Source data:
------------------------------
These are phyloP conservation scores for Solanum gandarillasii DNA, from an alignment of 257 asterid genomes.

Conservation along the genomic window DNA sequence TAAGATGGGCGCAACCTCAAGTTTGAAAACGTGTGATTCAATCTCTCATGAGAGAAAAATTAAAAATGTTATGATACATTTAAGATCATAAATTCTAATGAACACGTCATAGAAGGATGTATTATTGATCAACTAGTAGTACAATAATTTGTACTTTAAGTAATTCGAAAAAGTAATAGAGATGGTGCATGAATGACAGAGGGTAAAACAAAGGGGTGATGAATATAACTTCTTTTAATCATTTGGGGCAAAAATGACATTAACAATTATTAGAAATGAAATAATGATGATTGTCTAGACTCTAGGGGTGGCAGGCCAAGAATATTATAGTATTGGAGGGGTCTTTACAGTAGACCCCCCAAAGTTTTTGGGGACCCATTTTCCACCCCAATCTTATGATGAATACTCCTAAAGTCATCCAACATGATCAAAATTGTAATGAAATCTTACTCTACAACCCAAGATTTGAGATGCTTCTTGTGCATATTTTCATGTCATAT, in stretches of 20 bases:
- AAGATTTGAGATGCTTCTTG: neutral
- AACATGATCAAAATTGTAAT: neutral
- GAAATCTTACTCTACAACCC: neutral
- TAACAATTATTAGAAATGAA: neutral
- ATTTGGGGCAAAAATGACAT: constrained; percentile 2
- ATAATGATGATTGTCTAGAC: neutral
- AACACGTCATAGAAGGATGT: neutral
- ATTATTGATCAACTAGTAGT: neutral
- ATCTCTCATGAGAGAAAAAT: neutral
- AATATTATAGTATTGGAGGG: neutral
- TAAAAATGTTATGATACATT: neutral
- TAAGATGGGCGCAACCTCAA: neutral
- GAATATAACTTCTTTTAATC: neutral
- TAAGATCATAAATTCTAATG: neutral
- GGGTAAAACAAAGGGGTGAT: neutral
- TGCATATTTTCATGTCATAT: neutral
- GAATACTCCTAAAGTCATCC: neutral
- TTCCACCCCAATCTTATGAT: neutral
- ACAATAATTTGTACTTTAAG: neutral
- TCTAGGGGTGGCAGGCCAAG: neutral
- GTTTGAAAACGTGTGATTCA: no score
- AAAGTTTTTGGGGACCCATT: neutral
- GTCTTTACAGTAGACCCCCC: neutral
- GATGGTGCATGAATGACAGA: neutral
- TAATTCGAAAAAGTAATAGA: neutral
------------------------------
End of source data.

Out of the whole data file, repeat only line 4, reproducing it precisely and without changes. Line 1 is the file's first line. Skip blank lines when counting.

- AACATGATCAAAATTGTAAT: neutral